Critical global uncertainties including the ongoing U.S.-China trade dispute, growth prospects clouded by macroeconomic risks and climate change are keeping energy leaders awake at night, a new survey by the World Energy Council (WEC) revealed.
The WEC’s recently published World Energy Issues Monitor 2020 of the World Energy Council incorporated responses from over 3,000 energy leaders from 104 countries.
Leaders were asked about their views on the most critical uncertainties, priorities and key issues defining the energy world globally, regionally and nationally.
The results show that macroeconomic and geopolitical issues were the biggest uncertainties for energy leaders.
"The strained trade relations between the U.S. and China have led to higher uncertainty across all regions. Tariffs imposed on energy and other goods between the U.S. and China together with emerging technology tensions are seen globally as having an impact beyond just the world's two largest economies," the WEC survey underlined.
The uncertainty has affected confidence and led to lower energy demand growth prospects, it said.
Although some tensions were eased when the two countries signed a phase-one trade agreement in January 2020, they left a number of issues unresolved that need to be dealt with.
The report showed that another critical uncertainty for leaders is the economic challenges of consumer countries that are directly affected by incomes of energy producer countries, especially those heavily dependent on oil and gas exports.
The survey exemplifies Nigeria as the country that saw a significant decline in energy export revenues due to lower prices while Colombia's economy continues to be severely impacted by the oil price collapse of 2014 when the oil price started to decline from $100 level down to levels as low as $30 per barrel.
Climate change was cited as a third critical uncertainty for energy leaders worldwide.
"Uncertainty remains around the impact of intensifying extreme weather events and the need to adopt climate adaptation and mitigation measures. Countries with greater exposure to extreme weather events show more concern about the pace of climate change with more frequent incidents of extreme weather events such as flooding, droughts and forest fires," the WEC found in the survey.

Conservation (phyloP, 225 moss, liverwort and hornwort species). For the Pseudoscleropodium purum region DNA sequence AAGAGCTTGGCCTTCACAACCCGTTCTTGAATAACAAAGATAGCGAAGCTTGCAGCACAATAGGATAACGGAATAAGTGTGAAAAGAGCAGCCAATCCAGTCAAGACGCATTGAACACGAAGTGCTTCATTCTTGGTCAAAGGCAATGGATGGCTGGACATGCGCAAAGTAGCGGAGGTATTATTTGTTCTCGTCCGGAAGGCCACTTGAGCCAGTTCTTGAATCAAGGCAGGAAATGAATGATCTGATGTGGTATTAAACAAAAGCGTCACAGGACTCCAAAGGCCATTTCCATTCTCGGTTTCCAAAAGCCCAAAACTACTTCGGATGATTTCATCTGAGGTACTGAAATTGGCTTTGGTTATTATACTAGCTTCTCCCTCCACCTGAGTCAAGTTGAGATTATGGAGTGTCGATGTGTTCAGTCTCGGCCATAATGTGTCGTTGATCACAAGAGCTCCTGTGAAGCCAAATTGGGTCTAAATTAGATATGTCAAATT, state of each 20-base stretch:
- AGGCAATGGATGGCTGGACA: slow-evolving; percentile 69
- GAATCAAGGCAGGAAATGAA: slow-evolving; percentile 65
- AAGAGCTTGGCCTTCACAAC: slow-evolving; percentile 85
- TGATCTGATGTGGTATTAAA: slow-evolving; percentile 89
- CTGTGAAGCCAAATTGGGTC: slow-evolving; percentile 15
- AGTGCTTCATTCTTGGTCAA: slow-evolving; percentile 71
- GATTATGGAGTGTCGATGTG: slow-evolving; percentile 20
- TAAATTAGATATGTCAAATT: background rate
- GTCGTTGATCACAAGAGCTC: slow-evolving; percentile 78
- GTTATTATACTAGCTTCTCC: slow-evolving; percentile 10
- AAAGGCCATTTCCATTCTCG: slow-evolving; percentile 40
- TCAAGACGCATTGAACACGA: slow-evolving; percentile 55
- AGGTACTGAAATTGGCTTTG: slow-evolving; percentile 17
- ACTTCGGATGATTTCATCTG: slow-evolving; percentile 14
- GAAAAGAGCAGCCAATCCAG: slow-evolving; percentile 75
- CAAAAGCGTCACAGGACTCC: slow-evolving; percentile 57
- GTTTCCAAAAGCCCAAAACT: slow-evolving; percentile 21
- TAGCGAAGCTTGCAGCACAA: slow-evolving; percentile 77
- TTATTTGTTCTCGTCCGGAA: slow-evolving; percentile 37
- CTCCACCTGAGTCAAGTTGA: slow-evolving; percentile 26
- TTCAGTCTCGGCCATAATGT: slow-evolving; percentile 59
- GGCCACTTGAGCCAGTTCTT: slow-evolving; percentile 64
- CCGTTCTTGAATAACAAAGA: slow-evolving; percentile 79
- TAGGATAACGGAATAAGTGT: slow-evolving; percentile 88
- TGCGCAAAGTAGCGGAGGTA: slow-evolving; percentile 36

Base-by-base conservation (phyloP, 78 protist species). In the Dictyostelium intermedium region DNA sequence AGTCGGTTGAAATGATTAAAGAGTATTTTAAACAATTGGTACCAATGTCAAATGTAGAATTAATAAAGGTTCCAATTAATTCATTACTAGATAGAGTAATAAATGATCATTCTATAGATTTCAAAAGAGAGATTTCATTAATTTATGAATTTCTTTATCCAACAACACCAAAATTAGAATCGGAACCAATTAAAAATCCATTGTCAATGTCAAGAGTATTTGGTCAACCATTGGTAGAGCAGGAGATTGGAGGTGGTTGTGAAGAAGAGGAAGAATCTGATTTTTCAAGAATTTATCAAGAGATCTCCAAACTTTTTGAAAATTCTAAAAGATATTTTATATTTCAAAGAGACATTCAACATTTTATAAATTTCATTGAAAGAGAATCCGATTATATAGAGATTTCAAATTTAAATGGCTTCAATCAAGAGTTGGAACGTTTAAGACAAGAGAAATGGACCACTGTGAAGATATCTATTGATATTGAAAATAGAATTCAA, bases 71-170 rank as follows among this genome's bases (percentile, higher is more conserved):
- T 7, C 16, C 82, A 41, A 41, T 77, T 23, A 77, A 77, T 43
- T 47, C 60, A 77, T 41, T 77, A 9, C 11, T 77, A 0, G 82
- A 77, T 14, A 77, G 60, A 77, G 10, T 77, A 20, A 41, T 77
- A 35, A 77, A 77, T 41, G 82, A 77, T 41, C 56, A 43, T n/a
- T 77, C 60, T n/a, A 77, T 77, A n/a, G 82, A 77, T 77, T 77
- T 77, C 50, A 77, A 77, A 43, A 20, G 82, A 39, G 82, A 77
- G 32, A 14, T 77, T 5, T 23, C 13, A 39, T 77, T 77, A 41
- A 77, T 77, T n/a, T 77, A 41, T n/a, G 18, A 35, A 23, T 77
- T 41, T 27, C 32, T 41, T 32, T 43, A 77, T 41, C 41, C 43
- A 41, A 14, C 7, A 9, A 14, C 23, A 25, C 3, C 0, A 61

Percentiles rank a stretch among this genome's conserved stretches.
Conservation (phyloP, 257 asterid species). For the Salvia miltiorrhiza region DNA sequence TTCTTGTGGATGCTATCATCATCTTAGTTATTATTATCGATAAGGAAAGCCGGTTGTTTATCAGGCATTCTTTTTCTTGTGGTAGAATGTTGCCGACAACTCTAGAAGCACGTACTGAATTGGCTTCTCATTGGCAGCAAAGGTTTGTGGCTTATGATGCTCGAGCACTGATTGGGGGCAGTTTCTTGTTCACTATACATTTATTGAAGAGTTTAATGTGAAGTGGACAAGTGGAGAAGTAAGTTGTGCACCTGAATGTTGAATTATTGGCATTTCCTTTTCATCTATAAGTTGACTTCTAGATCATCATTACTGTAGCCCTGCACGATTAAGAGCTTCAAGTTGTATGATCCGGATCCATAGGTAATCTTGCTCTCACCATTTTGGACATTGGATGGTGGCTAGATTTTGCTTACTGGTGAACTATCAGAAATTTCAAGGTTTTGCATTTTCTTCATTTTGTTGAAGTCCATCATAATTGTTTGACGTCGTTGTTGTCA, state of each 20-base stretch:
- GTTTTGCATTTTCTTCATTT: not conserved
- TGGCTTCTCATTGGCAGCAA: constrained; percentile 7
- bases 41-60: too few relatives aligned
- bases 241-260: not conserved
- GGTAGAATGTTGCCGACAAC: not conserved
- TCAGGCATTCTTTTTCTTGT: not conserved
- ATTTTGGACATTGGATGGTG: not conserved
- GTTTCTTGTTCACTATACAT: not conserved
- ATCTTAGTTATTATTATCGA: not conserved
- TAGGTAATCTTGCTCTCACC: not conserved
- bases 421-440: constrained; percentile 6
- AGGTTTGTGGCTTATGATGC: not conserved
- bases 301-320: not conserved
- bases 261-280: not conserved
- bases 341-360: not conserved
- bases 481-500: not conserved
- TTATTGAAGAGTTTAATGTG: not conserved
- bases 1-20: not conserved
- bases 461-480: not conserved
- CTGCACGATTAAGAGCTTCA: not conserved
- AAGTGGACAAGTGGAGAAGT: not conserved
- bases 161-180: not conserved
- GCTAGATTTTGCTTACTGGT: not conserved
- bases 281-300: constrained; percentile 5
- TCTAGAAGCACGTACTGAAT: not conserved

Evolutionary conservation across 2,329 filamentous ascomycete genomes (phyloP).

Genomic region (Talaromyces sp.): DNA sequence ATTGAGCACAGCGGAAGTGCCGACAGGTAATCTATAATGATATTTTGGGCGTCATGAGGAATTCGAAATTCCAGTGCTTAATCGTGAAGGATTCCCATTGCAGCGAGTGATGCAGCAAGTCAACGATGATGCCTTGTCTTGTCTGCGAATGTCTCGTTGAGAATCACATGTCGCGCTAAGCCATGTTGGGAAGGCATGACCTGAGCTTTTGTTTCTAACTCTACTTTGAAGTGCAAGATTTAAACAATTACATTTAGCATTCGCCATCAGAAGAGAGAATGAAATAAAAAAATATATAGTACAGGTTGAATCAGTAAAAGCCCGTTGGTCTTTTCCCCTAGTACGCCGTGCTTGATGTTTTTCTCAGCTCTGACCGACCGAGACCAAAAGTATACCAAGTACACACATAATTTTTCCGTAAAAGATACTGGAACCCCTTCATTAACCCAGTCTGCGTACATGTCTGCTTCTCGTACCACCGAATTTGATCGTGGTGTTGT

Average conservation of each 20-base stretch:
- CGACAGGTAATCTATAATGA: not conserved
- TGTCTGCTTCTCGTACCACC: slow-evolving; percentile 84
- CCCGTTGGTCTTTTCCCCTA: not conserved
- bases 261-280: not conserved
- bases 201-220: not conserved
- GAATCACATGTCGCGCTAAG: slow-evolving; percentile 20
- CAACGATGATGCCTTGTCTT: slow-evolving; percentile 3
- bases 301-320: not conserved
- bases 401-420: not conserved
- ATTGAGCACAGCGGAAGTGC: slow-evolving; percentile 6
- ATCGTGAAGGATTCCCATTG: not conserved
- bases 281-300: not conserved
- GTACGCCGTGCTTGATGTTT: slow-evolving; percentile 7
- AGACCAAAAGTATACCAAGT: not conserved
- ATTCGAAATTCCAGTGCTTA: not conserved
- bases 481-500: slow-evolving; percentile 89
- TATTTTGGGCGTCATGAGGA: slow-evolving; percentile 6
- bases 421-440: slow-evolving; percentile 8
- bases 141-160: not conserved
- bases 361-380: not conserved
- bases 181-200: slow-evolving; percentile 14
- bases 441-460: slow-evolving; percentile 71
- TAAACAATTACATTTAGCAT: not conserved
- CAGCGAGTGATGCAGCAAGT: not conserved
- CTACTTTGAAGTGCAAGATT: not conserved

Technology improvements, including blockchain and smart applications, energy efficiency and distributed energy systems are top priorities for global energy leaders. These leaders viewed that regional integration is a "desired" means of improving energy security.
-Middle East dynamics and Russia pose uncertainty for Turkish energy leaders
Middle East dynamics, EU cohesion, Russia and nuclear energy are creating critical uncertainties of Turkey's energy sector leaders, the survey showed.
"Middle East dynamics has increased dramatically in impact, becoming the leading critical uncertainty. Turkey’s location makes it impossible for the country to avoid the impact of events in the Middle East. Regional instability, in particular in neighboring countries, is also a cause of uncertainty," the survey found based on the responses of sector representatives.
"Russia is another critical uncertainty most likely due to the country’s involvement in the Syrian conflict on the political front. Another area of uncertainty concerns the TurkStream pipeline. The project has strategic importance for Turkey as it will help to enhance gas security by eliminating third party related transit risks," the WEC said.
The TurkStream gas pipeline became operational at the beginning of 2020 and plans to carry 15.75 billion cubic meters of natural gas from Russia directly to Turkey.
Nuclear energy is also considered a critical uncertainty as Turkey currently works on the construction of its first nuclear power plant, the first unit of which is set to become operational in 2023.
The Akkuyu Nuclear Power plant located in the Mediterranean city of Mersin plans to have 4,800 megawatts of installed capacity in four units.
According to the survey, Turkey's priority actions for 2020 are in line with the global trend towards renewable energy and energy efficiency.
"Economic growth is a central issue in how fast the country transitions to scaling renewable energies and energy efficiency mechanisms that can effectively reduce demand while maintaining growth," the WEC said.
By Nuran Erkul Kaya